Evelien Reich, Editor-in-chief ELLE Decoration Netherlands
20 April 2021
COLLECTIBLE: ELLE Decoration Netherlands has a very wide reach and you have an important editorial responsibility. We are amazed at how much of experimental and cutting-edge design you feature in each issue. How do you situate contemporary collectible design in comparison to other types of design? What are the challenges in presenting this type of content to a broader audience, is it well received?
Evelien Reich: At ELLE Decoration we have set ourselves the goal to show what is just over the horizon and give people the tools towards that future. That means we try to combine the avant garde with more commercial design and practical information. Collectible design can serve different purposes: it can be a beautiful item someone falls in love with, but also an indication of a coming trend. I feel very strongly that this is a field where innovation is in the driving seat and we look to these designers for the shape of things to come. Luckily our readers share our forward-thinking attitude and are very open to us showing the direction that design, and by extension the way we live, is developing.
“There have been so many pieces that I saw for the first time at the fair and that have set me on a path of discovery, that made me look at the future in a new way, which is frankly, amazing.”
C: What do you think COLLECTIBLE brings to the contemporary collectible design market? Do you feel the market has changed / evolved since the creation of COLLECTIBLE four years ago?
ER: I think COLLECTIBLE has given this type of design a suitable home, and one that is accessible to a larger audience, which is great news. The market itself has become more open as the appetite for the work has grown. Where art is still seen by many as something that you have to know a lot about to appreciate it fully, collectible design is much more approachable. Also, more designers are gravitating towards this work, coming up with incredibly exciting pieces that move us forward. In collectible design there is more freedom to create, and this is being utilised in increasingly interesting ways.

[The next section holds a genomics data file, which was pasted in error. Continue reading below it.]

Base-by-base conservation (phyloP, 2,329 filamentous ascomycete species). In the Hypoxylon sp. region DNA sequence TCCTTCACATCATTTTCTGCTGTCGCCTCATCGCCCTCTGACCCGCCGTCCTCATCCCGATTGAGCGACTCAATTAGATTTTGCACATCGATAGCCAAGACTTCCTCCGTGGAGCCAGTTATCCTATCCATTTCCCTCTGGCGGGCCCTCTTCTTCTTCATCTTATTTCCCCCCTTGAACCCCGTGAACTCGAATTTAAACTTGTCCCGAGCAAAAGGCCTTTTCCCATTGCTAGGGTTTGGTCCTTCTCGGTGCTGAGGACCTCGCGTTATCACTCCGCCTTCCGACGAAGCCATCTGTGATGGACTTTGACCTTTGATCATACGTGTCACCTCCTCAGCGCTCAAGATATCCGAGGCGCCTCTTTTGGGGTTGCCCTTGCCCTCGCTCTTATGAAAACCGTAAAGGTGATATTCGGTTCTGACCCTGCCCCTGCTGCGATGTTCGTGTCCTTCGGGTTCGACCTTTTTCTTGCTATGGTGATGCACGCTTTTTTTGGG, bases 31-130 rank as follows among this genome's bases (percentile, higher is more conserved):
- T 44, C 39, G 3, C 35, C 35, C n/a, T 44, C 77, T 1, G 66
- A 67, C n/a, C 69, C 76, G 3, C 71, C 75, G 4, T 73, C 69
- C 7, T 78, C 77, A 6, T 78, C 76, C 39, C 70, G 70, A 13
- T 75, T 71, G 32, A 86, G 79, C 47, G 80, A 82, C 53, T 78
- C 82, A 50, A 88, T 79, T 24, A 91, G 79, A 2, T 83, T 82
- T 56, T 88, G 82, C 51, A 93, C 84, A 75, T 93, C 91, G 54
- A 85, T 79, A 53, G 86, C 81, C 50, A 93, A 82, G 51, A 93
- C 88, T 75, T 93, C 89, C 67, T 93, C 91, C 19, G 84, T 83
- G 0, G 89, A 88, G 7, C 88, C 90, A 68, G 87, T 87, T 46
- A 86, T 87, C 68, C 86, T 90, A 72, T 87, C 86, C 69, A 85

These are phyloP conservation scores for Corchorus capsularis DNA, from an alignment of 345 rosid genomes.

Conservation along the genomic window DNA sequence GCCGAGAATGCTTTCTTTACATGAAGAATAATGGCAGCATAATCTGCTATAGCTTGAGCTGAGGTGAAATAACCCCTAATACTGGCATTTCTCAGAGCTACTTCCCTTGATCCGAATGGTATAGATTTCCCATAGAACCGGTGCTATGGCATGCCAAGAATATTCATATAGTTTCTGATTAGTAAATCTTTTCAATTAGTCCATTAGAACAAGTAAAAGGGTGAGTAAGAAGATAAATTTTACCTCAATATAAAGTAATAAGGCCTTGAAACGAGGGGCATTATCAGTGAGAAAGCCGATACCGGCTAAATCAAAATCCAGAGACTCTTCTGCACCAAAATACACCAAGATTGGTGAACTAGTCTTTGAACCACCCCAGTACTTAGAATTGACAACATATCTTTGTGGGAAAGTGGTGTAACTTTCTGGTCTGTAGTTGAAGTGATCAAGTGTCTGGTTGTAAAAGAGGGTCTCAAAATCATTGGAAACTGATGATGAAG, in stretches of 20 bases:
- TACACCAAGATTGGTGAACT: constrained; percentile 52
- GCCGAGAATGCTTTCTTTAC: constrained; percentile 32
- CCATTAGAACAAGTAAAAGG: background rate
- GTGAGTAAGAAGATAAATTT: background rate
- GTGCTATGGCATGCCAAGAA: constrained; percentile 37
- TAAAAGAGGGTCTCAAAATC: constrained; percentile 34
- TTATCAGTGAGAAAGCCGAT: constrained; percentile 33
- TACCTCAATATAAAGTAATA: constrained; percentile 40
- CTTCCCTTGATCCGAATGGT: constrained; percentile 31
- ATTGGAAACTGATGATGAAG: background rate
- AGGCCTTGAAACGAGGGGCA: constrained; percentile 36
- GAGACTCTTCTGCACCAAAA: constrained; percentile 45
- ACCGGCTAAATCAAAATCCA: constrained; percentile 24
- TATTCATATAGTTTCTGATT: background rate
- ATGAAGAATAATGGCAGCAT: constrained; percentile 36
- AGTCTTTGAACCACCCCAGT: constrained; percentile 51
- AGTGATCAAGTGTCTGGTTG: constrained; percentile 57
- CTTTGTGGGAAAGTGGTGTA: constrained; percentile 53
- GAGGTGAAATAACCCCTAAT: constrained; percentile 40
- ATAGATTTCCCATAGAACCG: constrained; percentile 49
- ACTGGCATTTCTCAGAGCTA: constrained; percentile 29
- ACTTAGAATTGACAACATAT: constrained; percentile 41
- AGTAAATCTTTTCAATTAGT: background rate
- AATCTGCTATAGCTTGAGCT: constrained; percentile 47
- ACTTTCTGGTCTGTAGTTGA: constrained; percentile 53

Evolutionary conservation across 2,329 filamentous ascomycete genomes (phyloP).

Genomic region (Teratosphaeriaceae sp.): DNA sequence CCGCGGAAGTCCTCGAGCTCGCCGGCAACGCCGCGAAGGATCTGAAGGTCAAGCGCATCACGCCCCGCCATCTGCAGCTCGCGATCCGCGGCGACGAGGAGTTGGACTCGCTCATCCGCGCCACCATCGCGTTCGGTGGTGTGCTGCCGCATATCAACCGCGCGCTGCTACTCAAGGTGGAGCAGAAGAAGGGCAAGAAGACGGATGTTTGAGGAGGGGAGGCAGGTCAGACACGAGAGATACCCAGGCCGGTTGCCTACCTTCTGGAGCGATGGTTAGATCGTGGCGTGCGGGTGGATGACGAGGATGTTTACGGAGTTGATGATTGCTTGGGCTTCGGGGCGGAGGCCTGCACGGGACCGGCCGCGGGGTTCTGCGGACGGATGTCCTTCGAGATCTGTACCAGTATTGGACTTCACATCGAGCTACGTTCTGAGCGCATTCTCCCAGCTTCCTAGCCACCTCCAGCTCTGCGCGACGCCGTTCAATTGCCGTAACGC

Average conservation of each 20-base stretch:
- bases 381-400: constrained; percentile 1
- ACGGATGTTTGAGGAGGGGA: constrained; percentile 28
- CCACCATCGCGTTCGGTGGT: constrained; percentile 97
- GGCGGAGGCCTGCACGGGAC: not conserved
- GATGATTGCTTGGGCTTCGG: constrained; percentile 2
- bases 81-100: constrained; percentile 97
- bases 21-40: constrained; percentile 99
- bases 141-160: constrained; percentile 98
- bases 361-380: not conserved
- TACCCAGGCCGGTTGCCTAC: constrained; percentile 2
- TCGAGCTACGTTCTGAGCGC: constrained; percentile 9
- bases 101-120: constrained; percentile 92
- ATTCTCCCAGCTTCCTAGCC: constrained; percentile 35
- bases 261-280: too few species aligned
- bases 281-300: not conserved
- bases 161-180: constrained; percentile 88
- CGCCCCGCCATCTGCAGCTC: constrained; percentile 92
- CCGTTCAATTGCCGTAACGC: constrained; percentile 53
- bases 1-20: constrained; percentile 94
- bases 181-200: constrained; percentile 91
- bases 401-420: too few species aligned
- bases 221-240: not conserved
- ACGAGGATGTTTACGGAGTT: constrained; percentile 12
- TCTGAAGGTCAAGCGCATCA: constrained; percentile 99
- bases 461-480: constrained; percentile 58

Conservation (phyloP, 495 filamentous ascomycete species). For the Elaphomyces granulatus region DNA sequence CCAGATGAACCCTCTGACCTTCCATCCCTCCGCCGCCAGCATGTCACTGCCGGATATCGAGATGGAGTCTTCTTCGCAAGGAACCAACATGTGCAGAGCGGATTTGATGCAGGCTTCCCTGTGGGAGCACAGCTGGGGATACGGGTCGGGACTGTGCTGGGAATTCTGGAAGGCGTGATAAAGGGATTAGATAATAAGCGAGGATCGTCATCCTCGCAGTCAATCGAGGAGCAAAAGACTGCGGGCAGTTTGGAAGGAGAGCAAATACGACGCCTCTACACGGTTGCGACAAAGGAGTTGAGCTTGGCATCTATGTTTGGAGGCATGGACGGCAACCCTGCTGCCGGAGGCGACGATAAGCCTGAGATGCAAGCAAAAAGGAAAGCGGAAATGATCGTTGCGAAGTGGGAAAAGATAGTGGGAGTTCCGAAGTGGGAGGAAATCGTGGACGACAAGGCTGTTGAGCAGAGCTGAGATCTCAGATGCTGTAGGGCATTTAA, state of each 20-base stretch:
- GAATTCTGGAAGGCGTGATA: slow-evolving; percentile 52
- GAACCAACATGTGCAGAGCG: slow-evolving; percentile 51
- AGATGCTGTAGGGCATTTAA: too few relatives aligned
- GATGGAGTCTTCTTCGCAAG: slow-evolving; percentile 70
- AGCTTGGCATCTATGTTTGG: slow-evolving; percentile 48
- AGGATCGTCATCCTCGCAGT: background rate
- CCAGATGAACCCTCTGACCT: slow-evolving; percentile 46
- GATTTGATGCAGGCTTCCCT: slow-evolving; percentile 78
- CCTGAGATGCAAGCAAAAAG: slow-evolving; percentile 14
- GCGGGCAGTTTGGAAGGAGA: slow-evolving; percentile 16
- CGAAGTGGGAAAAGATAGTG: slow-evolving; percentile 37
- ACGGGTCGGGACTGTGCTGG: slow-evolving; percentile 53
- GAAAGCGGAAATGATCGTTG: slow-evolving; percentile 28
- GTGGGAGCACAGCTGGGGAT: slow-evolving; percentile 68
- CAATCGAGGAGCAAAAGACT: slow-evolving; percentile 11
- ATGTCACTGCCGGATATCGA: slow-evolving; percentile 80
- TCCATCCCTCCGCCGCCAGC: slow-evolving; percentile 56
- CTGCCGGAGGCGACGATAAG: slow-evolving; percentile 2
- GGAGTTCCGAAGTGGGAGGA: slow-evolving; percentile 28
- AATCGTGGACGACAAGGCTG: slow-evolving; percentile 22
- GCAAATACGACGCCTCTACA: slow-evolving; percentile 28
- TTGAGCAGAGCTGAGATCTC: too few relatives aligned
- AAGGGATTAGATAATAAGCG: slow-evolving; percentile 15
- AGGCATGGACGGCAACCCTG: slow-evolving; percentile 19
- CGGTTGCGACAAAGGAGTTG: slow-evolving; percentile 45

C: Which collectible design trends do you forecast for this upcoming season? What do you think we will see at COLLECTIBLE this year?
ER: You know what I like best about COLLECTIBLE? That it can really surprise me! There have been so many pieces that I saw for the first time at the fair and that have set me on a path of discovery, that made me look at the future in a new way, which is frankly, amazing. And it’s not just about individual pieces, it’s about connecting the dots. To see all the works together, you can start to see trends developing. That said, I think we’ll see a lot of design that plays on the idea of ceremony and spirituality. And perhaps we will look at the idea of folklore a bit more, as a way of accessing a past that on the surface looks more innocent? I always find it a bit sinister, folklore, like that movie ‘Midsommar’. Everything is idyllic but they’re out to kill you. But that might just be me.. On the other end of the spectrum there is a great need for unadulterated fun and escapism, I think we need it after the year we’ve all had.
C: Is there something specific that you are looking forward to discovering at COLLECTIBLE 2021?
ER: I love meeting new people that have a vision that I am unfamiliar with, and COLLECTIBLE has become a place to do just that. I was speaking with a designer a while back and he said: ‘We have all been stuck in our studios, just working non-stop and are chomping at the bit to show our work.’ I hope to see many of these new ideas at COLLECTIBLE. Because we all want to know: where do we go from here?
C: Which designers or design studios you would dream to work with on a photo shoot?
ER: Oh, no, I am not going to play favourites! Because, you know, it all depends on the story we want to tell. A design can be totally unsuitable for one feature but perfect for another. And it’s not about personal taste. I may love a certain work, but it has to fit into a certain narrative. But the list of people we want to work with has become increasingly long, the scene is buzzing with energy, which bodes well for the future of design.